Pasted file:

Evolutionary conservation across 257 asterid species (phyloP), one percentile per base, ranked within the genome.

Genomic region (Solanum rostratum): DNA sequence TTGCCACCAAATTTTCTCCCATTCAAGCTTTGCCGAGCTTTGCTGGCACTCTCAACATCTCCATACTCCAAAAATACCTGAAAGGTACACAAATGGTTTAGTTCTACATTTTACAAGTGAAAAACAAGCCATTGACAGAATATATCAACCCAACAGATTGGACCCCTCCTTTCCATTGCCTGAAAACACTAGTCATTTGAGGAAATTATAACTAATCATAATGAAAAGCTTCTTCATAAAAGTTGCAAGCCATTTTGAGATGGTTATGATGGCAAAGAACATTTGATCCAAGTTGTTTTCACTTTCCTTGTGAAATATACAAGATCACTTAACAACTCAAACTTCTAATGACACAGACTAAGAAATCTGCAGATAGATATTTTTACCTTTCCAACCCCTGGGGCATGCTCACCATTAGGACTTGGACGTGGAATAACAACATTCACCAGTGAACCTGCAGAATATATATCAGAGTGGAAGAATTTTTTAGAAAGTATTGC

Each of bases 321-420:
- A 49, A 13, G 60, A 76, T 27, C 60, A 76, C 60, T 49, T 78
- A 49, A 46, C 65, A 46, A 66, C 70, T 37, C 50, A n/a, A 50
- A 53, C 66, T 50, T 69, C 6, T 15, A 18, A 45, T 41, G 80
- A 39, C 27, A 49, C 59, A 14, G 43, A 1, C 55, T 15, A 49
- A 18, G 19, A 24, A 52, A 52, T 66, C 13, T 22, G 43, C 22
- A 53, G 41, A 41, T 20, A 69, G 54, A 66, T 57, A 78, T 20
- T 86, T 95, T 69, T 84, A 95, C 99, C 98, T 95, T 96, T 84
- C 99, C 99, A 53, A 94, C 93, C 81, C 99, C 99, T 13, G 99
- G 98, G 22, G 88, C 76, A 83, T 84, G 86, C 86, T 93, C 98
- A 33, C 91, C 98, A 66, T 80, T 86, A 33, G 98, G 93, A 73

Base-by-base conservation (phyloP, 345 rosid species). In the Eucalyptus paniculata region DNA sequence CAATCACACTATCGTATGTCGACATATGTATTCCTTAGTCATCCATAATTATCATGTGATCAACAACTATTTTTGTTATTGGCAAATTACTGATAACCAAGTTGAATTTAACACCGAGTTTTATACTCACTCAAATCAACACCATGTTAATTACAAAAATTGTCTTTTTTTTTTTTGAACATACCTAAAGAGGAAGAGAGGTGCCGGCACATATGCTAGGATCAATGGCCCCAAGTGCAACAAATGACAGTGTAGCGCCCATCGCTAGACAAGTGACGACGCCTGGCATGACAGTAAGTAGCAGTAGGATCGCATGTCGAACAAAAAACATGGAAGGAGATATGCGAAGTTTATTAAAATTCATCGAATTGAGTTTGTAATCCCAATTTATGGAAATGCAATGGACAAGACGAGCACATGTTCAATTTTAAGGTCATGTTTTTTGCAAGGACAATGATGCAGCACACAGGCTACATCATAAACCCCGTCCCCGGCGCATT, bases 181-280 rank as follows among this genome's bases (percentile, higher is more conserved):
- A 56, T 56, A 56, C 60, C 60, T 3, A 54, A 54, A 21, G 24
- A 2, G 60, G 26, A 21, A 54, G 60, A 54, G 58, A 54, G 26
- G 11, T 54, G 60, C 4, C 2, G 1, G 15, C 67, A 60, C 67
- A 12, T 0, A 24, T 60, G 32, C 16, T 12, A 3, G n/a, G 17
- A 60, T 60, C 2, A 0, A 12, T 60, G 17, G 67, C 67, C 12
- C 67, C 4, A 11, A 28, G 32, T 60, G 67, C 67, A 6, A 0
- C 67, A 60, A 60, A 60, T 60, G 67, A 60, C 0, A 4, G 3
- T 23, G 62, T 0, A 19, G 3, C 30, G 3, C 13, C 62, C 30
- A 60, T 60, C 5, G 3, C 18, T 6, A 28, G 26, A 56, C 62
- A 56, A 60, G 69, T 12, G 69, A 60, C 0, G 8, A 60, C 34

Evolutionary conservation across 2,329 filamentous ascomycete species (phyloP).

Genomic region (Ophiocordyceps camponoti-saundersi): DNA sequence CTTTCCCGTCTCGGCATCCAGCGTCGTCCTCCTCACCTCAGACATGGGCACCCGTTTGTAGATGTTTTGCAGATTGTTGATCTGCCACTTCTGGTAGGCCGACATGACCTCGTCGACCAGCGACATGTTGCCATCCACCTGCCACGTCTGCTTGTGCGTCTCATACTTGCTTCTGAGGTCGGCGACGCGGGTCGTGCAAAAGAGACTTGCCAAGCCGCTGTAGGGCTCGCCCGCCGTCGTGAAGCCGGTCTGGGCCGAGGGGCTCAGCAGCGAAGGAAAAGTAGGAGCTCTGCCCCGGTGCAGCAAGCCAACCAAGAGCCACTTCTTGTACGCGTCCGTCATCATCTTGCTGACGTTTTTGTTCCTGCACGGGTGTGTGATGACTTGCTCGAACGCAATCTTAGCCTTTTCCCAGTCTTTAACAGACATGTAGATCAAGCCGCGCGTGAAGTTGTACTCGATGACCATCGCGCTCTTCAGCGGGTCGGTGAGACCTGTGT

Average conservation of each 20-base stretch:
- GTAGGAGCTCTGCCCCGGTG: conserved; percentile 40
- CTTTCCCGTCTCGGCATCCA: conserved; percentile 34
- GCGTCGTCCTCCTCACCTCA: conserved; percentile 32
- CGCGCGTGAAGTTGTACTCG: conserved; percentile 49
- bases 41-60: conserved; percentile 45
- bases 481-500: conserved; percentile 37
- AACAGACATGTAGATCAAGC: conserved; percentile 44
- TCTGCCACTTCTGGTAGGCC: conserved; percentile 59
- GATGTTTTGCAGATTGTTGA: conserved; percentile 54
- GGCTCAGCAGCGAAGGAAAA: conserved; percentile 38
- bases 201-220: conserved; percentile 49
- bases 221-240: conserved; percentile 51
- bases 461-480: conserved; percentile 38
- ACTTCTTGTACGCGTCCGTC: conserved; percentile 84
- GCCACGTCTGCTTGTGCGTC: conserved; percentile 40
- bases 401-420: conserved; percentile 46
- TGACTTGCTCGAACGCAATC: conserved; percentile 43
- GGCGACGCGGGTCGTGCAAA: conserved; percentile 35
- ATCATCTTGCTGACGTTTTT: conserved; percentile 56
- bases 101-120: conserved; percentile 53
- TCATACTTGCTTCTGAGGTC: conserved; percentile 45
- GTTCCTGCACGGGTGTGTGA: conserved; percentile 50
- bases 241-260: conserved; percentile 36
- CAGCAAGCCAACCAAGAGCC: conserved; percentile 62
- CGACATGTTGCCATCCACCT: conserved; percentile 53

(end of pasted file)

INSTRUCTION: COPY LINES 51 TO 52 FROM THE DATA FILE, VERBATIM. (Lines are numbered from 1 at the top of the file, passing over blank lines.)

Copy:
- CAGCAAGCCAACCAAGAGCC: conserved; percentile 62
- CGACATGTTGCCATCCACCT: conserved; percentile 53